A couple weeks back, Will Richardson mused on the continuing challenges of blogging, even after 3000+ posts and an estimated million words. I'm not there yet (600+ posts and an est. 400,000+ words), but I understand where he's coming from. As you probably know, Will spends a lot of time working with teachers. He visited Cortland a few years back, so I know first hand that he does some great work inspiring folks and showing them the possibilities. But as he notes in this post,
audience, even a relatively small, private audience of like-minded
souls, to be too daunting. It’s just way outside their comfort zone,
and they just believe that their contributions would either not be
relevant, interesting or useful. It’s hard to nurture these folks, to
convince them to take small steps, to help them see the potential
To me this is the fundamental rhetorical challenge and risk of any writing. Of course, before blogs, very few people had to worry about being relevant, interesting, or useful as writers. The opportunities for publication were very small. Now that that technical obstacle has been lifted, one must face those rhetorical challenges directly.
Anyone can have a blog. It's simply a matter of rising to the challenge. I see my students facing these challenges every semester. Right now, students in my online course are engaged in a microblogging project. They've all just joined Twitter. The reactions to Twitter and blogging in general are not surprising, I think. Students tend to wonder what they should write about, who would read it, and why anyone would care. They imagine, as many people do, that blogging is a kind of narcissism, which it certainly can be, if one is narcissistic to begin with. However, I tend to think such critiques are more a reflection on the critic and on a failure of rhetorical imagination.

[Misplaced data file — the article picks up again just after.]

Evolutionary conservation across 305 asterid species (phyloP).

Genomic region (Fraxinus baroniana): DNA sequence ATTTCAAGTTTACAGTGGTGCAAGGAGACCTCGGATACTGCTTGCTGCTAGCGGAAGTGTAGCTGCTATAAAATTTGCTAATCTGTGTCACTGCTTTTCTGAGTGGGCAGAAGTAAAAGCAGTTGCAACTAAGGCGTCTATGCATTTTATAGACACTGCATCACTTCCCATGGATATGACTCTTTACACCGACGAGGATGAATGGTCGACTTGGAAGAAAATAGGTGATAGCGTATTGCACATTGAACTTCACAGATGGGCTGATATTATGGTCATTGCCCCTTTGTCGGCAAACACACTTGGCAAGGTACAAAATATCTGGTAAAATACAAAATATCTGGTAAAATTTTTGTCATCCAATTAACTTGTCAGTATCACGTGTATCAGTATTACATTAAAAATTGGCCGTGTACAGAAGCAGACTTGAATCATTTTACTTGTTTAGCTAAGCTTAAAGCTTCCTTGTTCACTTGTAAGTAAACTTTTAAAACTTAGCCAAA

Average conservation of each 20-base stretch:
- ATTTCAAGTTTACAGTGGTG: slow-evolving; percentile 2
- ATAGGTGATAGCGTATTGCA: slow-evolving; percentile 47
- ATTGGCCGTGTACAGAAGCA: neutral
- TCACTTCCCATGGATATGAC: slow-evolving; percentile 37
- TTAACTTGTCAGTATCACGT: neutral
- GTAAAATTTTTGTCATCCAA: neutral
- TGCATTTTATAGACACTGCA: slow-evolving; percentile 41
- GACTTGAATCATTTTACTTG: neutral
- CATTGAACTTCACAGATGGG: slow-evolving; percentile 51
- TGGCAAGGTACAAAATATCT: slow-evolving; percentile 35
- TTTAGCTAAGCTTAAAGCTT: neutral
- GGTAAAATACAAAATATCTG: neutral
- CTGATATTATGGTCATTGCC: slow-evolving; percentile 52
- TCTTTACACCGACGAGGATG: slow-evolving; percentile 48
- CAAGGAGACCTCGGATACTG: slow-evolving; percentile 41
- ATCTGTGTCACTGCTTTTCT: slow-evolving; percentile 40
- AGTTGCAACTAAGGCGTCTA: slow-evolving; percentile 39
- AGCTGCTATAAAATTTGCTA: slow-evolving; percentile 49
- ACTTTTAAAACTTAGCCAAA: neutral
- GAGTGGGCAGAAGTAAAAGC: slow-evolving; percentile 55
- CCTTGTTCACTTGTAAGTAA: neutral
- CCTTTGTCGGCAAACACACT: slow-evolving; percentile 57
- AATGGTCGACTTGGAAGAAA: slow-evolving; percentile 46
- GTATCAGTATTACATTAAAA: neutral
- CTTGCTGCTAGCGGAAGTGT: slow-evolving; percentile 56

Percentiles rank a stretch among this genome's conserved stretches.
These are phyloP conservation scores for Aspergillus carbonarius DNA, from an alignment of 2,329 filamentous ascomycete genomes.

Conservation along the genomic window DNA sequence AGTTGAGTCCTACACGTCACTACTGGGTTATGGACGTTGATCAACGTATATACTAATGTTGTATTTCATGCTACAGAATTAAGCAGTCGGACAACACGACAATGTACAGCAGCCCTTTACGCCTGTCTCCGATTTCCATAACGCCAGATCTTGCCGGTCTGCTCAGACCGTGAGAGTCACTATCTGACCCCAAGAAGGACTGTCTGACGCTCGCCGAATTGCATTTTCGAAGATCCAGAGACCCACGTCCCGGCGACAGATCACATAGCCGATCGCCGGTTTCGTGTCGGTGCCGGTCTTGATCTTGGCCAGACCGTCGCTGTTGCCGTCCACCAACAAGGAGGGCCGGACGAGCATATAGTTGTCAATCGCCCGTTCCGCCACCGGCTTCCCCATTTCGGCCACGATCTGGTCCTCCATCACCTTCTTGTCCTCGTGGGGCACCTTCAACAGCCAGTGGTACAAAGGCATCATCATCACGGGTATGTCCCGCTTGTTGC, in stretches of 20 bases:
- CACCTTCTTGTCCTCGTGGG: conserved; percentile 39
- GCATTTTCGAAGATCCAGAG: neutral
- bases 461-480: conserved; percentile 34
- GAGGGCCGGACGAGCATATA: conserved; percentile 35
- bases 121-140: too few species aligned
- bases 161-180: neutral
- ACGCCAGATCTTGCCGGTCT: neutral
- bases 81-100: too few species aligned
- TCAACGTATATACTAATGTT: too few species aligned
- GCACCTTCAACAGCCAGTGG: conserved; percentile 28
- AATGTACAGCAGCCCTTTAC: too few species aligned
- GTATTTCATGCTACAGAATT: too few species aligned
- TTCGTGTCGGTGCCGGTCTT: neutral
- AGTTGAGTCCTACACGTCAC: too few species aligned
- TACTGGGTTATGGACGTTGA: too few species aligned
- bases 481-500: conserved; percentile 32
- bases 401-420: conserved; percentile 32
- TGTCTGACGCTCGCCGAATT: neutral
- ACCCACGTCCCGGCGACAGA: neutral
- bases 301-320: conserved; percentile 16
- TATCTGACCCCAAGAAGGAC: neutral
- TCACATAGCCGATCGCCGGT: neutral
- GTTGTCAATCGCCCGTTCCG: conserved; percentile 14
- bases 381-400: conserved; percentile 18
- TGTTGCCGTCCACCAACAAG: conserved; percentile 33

Think of it this way. Why should anyone care what you think and do with your life? Are you not thinking or doing things that might be relevant, interesting, or useful to others? If an accounting of one's thoughts and actions result in a stream of narcissism, then I would suggest that one has bigger problems than a narcissistic blog: one has a narcissistic life.
Yes, you could read my tweets or facebook status updates and find declarations about going to the gym or heading to campus to teach this or that or taking my kids to soccer practice and so on. Yes these are mundane matters. And they probably mean very little to anyone. But a friend I haven't seen or heard from in 15 years sees that I'm regularly at the gym and takes that as an opportunity to write to me. A former student sees I'm teaching the Phaedrus and uses that as an opportunity to talk about maybe going to grad school. A colleague, who I don't know very well, sees I coach soccer, strikes up a conversation with me at a conference about it, and we become friends. These things may not matter to you, but they do matter to me.
Of course twitter also becomes a way of sharing interesting things discovered online and having quick conversations, so it is not all daily minutiae. But my point is that even that minutiae can become a way of creating a networked identity that becomes a basis for stronger and more productive connections.
But it is hard. I'm not one who writes about personal matters easily. I have never really blogged about my personal life beyond innocuous tweets. Perhaps it is because of the same concerns that Will notes. Perhaps it is because (for good or bad) my life is often here. I interact with the world as a writer/blogger. Part of that is a continual interrogation that asks "so what?" It asks us to look at the world and meet the rhetorical challenges of writing. Doing so will take one's life and thoughts in particular directions.
And maybe this is the thing, in the end, that is so hard. If one can answer the rhetorical questions of genre, audience, and purpose, to be a blogger (or maybe any kind of writer), one must still take up, at least in part, a particular relation to the world, a relation that looks at the world as a spur to composition. I fear I've been in that position for so long now that I've forgotten what it would be like to live otherwise, but I would have to imagine that the transition would be difficult.